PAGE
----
us moneyGrant funding has made it easier to fund your Nevada business. The Nevada Microenterprise Initiative (NMI), in partnership with its parent non-profit lender the Valley Economic Development Center Inc. (VEDC), has added $2 million to support its small-business loan program statewide.

Both NMI and VEDC will use the investment to target economic and community development in low to moderate-income communities. VEDC issues small-business loans ranging from $50,000 to $250,000.

“VEDC has been the lender of last resort for many good companies that have struggled during the economic downturn,” said Roberto Barragan, president and CEO of VEDC. “We are very happy to have this opportunity to bring our services and unique approach to small-business finance to Nevada entrepreneurs.”

Nevada is home to more than 221,000 small businesses, with 97.5 percent having fewer than 100 employees. But the current unemployment rate of 9.6 percent is causing more individuals to look to entrepreneurship to earn a living.

“A strong network of support is critical in ensuring a healthy, vibrant small-business community,” said Bruce Breslow, director of the Nevada Business and Industry Department. “We are pleased that NMI, in partnership with VEDC, is helping to fill the gap for businesses seeking access to capital in Nevada (with grant funding).”

VEDC is a non-profit small-business lender in Van Nuys, Calif. The center this year took over the struggling NMI, which also runs the Small Business Administration-affiliated Nevada Women’s Business Center and a statewide micro lending program that makes loans of less than $50,000.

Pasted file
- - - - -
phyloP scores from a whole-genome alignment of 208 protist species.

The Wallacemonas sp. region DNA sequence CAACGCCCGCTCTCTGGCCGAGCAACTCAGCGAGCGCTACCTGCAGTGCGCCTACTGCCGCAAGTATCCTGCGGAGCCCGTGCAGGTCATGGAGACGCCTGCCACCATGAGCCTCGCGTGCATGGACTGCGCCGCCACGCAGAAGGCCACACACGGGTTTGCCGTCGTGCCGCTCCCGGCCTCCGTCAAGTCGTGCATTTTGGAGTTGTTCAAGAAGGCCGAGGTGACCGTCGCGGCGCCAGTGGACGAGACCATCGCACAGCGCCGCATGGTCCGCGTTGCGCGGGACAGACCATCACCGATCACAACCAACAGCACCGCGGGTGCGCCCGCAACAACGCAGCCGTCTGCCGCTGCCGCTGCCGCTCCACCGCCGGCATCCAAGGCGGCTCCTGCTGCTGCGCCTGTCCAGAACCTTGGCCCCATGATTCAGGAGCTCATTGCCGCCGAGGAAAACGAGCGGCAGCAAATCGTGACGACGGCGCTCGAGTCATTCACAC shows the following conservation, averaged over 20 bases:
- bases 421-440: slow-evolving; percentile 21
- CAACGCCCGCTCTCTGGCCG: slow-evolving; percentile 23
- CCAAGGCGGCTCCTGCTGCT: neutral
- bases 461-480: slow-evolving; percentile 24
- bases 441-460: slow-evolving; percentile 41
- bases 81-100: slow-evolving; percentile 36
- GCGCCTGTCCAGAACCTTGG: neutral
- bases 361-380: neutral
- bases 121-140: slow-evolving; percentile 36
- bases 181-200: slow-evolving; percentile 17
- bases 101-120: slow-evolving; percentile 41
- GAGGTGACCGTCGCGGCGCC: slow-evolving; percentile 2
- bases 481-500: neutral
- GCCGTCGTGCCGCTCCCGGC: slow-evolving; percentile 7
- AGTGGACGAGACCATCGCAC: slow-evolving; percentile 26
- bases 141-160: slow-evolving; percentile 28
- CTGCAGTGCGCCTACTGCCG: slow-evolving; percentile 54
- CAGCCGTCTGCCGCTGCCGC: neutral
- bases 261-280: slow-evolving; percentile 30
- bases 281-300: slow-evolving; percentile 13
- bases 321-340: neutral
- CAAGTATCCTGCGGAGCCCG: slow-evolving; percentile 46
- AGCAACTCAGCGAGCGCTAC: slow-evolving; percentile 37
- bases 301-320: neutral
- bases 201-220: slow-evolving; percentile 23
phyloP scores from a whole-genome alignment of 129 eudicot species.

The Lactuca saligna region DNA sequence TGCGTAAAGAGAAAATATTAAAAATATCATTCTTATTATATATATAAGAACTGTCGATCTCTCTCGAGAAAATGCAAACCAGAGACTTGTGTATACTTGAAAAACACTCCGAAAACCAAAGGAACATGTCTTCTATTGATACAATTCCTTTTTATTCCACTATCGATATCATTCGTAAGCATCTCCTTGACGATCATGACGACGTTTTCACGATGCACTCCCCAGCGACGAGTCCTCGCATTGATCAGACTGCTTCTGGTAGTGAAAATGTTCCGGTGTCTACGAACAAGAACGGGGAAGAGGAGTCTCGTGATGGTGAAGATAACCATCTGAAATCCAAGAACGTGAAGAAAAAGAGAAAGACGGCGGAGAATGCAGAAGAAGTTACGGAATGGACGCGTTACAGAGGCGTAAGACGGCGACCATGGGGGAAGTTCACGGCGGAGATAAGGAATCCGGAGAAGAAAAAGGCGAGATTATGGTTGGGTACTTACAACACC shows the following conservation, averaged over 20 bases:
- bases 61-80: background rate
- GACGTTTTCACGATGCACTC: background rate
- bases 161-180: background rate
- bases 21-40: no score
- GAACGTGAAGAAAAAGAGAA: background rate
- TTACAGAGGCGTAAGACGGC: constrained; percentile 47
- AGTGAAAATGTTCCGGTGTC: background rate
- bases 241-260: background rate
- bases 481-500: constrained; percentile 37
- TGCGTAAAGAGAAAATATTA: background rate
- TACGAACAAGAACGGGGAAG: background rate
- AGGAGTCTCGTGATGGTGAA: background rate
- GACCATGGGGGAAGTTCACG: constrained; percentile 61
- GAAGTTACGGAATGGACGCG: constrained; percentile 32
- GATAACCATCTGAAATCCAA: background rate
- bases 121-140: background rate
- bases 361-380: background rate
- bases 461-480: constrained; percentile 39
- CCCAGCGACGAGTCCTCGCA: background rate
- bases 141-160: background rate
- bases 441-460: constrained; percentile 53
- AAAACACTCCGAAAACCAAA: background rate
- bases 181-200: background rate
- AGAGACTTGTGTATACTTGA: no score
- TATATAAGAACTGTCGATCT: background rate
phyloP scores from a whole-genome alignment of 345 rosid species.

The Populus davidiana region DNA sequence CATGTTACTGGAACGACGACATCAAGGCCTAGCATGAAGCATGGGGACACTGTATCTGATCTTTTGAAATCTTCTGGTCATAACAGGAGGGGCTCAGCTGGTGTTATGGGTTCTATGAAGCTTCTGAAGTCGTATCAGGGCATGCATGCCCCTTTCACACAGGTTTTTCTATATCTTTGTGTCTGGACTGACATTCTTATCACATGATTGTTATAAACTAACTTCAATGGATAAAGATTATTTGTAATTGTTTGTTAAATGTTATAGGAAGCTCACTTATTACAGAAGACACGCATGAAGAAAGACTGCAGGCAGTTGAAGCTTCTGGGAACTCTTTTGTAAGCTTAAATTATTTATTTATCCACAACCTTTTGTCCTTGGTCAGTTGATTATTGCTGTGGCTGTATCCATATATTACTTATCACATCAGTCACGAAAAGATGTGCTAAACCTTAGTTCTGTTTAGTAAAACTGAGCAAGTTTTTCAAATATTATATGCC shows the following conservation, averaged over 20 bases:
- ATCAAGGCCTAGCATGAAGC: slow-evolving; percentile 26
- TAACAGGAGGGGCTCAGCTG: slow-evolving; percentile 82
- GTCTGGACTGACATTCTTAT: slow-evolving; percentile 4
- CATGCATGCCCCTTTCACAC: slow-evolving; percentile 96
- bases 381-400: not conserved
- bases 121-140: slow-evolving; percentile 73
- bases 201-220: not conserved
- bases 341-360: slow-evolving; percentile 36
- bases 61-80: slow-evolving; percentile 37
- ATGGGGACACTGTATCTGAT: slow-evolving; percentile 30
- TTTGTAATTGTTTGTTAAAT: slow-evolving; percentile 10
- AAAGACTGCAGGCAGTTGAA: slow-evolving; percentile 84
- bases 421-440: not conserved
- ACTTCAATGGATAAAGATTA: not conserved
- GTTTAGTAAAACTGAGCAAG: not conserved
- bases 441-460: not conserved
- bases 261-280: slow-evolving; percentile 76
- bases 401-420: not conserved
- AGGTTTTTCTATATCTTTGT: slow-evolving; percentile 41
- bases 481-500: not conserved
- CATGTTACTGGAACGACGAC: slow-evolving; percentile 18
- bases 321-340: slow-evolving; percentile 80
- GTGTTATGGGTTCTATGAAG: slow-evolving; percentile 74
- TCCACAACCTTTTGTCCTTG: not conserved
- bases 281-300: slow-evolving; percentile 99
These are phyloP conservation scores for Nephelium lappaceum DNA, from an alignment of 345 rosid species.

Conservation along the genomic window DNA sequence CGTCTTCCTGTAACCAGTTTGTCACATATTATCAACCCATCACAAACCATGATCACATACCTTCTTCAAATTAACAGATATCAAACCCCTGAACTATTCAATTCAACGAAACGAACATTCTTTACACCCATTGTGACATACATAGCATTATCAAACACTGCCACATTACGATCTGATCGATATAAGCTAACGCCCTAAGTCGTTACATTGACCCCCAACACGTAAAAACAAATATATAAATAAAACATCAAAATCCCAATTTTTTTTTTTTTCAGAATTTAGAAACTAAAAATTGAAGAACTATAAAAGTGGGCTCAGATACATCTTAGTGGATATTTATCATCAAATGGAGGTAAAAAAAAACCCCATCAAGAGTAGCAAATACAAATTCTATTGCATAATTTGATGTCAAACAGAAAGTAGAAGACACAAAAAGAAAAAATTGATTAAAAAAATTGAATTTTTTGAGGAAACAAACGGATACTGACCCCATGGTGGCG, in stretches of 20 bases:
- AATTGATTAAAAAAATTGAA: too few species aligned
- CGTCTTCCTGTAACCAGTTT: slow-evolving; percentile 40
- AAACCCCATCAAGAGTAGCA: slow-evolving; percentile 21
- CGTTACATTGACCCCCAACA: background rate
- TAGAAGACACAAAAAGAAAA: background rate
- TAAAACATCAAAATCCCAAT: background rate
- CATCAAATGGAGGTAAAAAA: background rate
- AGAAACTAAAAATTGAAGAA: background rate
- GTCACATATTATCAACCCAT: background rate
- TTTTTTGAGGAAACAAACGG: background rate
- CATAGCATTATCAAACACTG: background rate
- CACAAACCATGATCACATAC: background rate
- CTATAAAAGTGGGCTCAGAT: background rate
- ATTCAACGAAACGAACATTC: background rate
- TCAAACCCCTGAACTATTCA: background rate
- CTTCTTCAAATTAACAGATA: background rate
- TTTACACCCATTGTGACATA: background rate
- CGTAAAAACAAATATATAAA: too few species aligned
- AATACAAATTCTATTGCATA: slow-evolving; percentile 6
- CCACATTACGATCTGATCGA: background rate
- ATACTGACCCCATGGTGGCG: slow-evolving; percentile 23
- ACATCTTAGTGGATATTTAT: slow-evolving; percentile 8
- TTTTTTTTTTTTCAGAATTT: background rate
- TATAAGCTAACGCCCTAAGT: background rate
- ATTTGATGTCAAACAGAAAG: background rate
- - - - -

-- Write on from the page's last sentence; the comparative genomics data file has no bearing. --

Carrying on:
The VEDC’s acquisition of NMI involved no cash; instead the VEDC assumed the initiative’s assets, creating a subsidiary based in Henderson.

VEDC, Southern California’s largest non-profit development company, has a portfolio of about 500 active loans worth $30 million. In a recent interview with the Las Vegas Business Press, Barragan said VEDC issues about $2 million in loans every month.

As a licensed community development financial institution, VEDC can borrow money at low bank rates to lend at higher interest rates, with much of its funding derived from bank grant funding. Banks worry about lending to higher-risk small businesses, so they refer those clients to VEDC.

The grant funding and referrals help banks fulfill their requirements under the Community Reinvestment Act, a federal law passed in 1977 aimed at encouraging banks to meet the needs of all borrowers in their communities, including low- and moderate-income neighborhoods. Businesses get the funding they need, and Nevadans can reduce the state unemployment level. This grant funding has a ripple effect of helping at least three different groups, and the economy is strengthened.

(Portions of this article are courtesy of The Las Vegas Review-Journal)